It’s important to vary your exercise program to prevent boredom and to get the benefit of different types of activities.
Be creative. Regularly include endurance, strength, balance and flexibility exercises in your routine.
1. Endurance: Endurance exercises increase your breathing and heart rate and help improve your overall health and fitness. Brisk walking, swimming, and hiking are excellent endurance activities. Activities such as these can make daily activities, such as mowing the lawn or climbing stairs, easier. They also can help you:
- Keep up with your grandchildren during a trip to the park.
- Dance to your favorite songs at the next family wedding.
- Rake the yard and bag up the leaves.
2. Strength: Strength, or resistance, exercises increase muscle strength. You can use weights or resistance bands for these exercises. Even small improvements in muscle strength can make a big difference in your ability to perform everyday tasks. Strength training also will make it easier to:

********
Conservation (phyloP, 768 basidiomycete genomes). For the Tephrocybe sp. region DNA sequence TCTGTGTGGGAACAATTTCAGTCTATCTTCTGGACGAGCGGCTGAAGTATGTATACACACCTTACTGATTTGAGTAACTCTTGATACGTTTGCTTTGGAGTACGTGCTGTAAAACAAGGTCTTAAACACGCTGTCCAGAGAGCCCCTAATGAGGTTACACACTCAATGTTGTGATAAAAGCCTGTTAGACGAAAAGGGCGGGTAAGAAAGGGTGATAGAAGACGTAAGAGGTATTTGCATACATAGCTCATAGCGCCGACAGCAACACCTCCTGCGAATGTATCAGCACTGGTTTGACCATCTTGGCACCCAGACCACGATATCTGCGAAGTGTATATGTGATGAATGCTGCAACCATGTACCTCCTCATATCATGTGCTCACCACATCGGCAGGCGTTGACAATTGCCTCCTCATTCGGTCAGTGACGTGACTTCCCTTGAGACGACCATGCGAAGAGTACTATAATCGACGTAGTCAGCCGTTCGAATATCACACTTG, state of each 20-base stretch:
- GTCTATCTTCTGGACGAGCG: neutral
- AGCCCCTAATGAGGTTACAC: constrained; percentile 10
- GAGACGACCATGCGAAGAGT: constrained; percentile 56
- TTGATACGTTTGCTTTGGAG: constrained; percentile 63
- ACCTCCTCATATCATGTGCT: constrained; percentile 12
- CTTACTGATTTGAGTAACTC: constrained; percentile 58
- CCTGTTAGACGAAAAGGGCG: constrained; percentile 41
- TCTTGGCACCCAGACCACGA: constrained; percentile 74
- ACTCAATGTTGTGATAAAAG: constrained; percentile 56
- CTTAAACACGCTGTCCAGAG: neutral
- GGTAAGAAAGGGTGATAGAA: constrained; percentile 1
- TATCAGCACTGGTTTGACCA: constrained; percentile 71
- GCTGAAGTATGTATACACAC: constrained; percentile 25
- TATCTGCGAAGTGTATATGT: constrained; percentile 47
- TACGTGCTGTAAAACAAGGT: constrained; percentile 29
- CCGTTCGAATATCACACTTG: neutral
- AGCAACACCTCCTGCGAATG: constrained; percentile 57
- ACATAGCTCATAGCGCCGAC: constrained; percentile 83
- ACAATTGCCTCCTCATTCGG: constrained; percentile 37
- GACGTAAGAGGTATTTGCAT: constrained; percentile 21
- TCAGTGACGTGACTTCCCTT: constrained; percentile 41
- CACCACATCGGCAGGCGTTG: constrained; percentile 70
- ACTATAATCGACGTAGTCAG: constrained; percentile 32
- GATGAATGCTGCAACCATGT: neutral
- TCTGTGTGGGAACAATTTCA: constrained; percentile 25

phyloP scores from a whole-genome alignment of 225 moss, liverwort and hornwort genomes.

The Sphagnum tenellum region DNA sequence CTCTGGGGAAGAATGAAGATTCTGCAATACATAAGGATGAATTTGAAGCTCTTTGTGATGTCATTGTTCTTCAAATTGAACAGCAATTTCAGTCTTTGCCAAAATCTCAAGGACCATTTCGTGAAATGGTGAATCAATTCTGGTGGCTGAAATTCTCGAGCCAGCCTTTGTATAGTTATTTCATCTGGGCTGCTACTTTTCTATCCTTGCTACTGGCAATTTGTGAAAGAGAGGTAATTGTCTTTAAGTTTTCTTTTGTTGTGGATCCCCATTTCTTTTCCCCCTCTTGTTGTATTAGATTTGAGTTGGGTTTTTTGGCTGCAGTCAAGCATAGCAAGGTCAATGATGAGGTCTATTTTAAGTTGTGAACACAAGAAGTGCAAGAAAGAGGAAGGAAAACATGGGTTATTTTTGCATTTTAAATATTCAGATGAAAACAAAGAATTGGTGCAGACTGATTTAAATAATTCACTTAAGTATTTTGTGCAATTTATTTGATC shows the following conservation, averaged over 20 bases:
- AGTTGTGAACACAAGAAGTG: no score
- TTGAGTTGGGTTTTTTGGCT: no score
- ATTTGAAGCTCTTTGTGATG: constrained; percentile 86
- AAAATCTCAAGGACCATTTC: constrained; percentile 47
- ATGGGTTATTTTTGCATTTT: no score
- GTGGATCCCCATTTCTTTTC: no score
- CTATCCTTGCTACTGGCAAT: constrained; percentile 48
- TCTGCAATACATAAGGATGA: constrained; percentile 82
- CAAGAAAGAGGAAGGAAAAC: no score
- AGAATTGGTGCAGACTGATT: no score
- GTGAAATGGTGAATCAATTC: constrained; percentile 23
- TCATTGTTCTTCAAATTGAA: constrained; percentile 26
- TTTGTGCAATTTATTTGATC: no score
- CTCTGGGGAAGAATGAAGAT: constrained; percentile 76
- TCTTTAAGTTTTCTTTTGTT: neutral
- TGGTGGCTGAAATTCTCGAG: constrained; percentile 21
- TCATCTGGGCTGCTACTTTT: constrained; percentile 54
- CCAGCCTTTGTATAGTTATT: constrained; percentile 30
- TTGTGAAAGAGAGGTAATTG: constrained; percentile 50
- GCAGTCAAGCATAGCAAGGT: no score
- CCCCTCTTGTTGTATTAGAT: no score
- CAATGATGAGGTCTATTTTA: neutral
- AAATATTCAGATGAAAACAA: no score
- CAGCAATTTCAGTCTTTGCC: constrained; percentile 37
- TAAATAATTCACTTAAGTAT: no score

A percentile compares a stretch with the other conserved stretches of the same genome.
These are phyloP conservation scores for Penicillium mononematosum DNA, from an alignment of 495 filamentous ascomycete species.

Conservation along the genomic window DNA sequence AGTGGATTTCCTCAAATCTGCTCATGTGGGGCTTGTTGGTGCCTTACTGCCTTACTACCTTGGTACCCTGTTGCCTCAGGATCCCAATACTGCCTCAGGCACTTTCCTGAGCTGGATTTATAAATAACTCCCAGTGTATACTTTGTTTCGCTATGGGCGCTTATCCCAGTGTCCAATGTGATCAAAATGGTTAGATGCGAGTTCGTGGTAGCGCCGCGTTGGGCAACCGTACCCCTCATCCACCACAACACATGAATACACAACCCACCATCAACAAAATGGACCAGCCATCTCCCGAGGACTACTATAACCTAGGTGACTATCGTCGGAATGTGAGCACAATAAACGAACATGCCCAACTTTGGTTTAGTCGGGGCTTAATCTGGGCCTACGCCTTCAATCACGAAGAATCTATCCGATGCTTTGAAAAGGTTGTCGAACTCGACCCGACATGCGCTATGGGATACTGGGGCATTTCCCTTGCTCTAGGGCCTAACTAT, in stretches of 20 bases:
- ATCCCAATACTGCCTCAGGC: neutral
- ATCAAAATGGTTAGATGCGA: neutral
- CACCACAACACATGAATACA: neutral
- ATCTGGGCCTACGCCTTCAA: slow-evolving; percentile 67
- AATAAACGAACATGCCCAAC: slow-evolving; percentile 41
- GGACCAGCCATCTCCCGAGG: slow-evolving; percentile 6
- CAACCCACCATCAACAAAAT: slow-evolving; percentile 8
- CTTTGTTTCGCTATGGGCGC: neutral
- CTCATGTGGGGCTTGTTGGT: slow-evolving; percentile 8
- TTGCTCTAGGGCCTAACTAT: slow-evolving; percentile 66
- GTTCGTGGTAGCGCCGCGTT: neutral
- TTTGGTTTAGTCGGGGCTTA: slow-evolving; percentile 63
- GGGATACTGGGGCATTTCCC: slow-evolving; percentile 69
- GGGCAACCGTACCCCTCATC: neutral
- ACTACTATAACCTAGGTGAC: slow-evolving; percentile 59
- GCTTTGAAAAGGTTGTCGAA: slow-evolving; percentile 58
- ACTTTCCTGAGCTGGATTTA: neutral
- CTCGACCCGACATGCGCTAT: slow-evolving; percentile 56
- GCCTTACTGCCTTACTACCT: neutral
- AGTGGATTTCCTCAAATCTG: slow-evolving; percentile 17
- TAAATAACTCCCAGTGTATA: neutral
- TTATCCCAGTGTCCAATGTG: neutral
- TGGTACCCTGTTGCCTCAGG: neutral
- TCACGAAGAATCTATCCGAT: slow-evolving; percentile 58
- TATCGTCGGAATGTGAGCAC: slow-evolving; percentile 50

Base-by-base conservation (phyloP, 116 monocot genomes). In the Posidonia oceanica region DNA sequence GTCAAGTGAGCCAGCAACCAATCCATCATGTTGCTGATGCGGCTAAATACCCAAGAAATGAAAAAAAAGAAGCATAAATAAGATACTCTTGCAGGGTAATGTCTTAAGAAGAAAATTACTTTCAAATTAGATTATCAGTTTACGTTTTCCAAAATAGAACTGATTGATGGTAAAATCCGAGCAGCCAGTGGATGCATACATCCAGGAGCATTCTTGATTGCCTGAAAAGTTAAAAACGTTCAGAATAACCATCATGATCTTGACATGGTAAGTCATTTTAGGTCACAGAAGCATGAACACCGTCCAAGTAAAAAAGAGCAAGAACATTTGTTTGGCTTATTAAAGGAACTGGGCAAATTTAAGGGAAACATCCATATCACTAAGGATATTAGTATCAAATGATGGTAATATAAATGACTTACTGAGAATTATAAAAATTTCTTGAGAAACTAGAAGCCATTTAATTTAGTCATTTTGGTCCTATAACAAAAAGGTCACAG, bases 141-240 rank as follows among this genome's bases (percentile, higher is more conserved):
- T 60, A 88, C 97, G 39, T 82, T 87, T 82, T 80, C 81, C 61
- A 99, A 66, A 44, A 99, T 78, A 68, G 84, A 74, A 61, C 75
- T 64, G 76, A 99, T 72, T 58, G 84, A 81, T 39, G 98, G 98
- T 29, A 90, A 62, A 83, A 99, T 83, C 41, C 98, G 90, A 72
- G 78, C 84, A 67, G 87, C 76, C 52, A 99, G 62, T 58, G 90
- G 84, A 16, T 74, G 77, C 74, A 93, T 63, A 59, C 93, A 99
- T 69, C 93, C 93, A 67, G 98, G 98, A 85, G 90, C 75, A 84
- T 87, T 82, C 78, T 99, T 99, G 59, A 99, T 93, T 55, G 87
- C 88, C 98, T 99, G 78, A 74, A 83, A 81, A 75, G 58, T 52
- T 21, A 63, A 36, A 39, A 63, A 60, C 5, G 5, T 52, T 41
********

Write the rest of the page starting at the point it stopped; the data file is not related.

- Lift your carry-on bag into the overhead bin of the airplane.
- Carry groceries in from the car.
- Pick up bags of mulch in the garden.
3. Balance: Balance exercises can help prevent falls, a common problem in older adults. Some lower-body strength exercises also can help improve your balance. Tai chi is another example of a balance exercise. Balance exercises can help you:
- Turn around quickly when you’re walking and hear a bicycle bell behind you.
- Walk along a gravel path without losing your balance.
- Stand on tiptoe to reach something on a top shelf.
4. Flexibility: Stretching can help your body stay flexible and limber, giving you freedom of movement that helps with your regular daily activities. Yoga is a great example of a flexibility exercise. Flexibility exercises make it easier to:
- Bend down to tie your shoes.
- Look over your shoulder as you back out of the driveway.
- Stretch to clean hard-to-reach areas of the house.
This material is provided by Go4Life , the exercise and physical activity campaign for adults over 50 from the National Institute on Aging at NIH.
Next Avenue Editors Also Recommend: